away somewhere. And this was, for the same reason, a cohesive unit. I
actually don’t know why they did this, because you don’t really have to
do it. They built three floors, so it had the geographic wholeness that
the real house would have. Even the cellar in which Griet sleeps was
built as a real cellar. I remember them cursing it at the time,
thinking ‘why have we done this, there’s no room to move down here’,
you know? It’s a nice idea poetically, but it was not that practical.
But it was a very concentrated environment, because we were in a big
square ex-factory, and we were in Luxembourg. The whole experience was
very film-friendly, because it was quiet and we were undisturbed and
there were no distractions. Very rarely has the tone of a film so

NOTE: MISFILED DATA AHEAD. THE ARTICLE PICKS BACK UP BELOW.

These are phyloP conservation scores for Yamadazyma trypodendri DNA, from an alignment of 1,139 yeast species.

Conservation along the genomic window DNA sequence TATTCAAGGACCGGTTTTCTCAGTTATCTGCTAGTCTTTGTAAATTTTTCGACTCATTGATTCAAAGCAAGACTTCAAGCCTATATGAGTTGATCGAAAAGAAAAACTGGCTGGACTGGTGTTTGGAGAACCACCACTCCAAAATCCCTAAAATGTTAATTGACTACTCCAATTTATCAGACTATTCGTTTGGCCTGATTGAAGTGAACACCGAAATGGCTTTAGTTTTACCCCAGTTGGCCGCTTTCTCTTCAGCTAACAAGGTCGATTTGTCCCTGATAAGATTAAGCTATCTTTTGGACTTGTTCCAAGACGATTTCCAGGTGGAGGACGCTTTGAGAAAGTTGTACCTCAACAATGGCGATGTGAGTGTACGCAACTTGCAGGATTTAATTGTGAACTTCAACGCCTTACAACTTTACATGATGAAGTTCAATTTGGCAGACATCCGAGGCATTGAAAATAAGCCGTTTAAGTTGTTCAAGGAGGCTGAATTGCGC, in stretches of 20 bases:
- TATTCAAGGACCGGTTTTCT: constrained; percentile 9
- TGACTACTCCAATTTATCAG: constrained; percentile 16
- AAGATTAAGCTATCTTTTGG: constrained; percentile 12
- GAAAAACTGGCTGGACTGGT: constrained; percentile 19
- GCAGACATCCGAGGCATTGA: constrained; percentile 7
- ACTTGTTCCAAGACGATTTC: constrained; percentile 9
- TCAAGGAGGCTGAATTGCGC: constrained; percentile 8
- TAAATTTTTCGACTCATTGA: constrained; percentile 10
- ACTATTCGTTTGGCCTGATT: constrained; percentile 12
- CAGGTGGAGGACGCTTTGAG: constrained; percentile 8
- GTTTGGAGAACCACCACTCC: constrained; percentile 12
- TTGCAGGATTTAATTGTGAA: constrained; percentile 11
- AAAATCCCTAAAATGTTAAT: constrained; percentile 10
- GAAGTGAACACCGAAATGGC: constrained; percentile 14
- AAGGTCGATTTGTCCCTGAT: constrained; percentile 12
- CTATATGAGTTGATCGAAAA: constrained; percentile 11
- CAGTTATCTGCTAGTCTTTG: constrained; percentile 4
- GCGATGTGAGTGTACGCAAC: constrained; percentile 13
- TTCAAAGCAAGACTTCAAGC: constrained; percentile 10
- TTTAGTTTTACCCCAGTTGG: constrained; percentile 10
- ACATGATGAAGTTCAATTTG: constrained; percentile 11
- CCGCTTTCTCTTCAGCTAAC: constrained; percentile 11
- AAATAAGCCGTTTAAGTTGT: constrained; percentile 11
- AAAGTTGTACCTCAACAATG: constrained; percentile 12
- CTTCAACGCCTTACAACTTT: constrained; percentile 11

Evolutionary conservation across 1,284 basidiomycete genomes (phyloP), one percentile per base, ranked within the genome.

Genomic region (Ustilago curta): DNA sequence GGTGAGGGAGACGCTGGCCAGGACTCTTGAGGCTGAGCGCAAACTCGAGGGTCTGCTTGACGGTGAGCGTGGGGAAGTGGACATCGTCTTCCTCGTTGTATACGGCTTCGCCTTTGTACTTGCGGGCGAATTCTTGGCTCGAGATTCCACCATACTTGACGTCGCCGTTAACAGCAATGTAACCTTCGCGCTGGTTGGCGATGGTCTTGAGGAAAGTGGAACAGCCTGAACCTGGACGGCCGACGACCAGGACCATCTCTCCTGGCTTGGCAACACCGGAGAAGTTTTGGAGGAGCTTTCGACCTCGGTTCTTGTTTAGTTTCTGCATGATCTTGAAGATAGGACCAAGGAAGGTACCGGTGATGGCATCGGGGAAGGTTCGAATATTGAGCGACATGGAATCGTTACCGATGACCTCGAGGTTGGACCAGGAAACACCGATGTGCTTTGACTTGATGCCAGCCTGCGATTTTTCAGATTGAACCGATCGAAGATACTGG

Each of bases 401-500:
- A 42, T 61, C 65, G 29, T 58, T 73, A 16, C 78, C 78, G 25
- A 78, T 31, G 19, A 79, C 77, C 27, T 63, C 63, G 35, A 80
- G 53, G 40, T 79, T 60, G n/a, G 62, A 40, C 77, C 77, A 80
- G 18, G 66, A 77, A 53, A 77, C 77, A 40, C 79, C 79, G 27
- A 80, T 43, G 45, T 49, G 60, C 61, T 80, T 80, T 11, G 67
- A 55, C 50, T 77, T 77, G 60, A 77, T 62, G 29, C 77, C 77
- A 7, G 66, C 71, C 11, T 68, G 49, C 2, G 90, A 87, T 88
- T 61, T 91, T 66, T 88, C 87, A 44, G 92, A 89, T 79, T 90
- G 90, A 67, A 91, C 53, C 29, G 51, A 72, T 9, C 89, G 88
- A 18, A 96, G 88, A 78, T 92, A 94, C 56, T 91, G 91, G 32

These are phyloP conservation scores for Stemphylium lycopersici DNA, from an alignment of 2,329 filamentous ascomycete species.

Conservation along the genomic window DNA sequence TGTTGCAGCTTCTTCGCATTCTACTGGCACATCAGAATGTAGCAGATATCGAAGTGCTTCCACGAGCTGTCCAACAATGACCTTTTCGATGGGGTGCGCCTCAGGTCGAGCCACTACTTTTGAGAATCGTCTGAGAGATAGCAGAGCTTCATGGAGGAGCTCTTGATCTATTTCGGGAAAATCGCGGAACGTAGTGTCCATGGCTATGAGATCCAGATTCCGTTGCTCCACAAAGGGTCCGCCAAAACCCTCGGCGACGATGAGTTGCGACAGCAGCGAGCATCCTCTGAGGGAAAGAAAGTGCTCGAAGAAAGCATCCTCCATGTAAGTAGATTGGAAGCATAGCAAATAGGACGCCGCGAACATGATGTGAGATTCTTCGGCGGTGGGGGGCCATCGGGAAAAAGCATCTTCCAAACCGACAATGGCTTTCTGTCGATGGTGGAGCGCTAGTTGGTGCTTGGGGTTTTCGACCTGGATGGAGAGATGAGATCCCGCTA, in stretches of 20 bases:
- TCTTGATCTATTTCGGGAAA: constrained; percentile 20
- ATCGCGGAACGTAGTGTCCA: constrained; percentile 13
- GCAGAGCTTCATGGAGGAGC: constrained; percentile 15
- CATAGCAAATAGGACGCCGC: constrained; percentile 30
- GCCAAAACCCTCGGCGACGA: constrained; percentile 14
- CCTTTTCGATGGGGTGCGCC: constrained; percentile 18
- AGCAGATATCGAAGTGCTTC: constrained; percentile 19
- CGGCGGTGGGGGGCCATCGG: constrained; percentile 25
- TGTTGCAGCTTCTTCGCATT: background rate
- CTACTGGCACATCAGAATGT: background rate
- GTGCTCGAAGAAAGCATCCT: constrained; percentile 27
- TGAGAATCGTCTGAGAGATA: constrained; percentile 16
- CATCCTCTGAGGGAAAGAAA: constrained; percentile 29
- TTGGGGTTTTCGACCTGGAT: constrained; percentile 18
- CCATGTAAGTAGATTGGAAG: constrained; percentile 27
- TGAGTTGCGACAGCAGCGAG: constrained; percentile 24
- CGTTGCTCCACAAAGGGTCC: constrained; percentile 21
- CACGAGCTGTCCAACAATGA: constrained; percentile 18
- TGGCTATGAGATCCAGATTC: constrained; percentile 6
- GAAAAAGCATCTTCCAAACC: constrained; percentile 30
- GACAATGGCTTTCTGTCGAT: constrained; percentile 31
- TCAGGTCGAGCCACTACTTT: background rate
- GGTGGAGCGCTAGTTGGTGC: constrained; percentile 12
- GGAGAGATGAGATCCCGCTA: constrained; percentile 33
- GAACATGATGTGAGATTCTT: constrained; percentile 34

closely resembled the tone of the making the film.
and Johansson silent between takes?
No, not at all. We would
shoot a scene and as soon as someone said “cut” we would start talking
ten to the dozen, because we both are like that as people. It’s quite
ironic that such a quiet and wordless film is made by such loquacious
feel there is more emphasis on the acting when there’s less dialogue
Very much so. And if you take
away the words you’re taking away one more piece of the artifice which
doesn’t belong to us. It’s a very pure feeling. We specialise in
gesture and nuance, the way people express themselves outside words.
When you’re speaking someone else’s lines, people focus on the dialogue
almost as if they were your words.
difficult to portray a famous painter?
Everything has its own
specific difficulties. But there are certain things that make this
easier. I didn’t have to conform to any physical conception of this
man, because there isn’t one. There are no portraits at all. Having
said that, the fact that we’re talking about a genius looms large. You
know, it’s not going to work if we cannot believe that this man’s
sensibilities could lead to these masterpieces. All you can play is
something that’s absolutely flesh and blood, knowing it has to read as
something perhaps a little bit more. He is a mysterious figure, the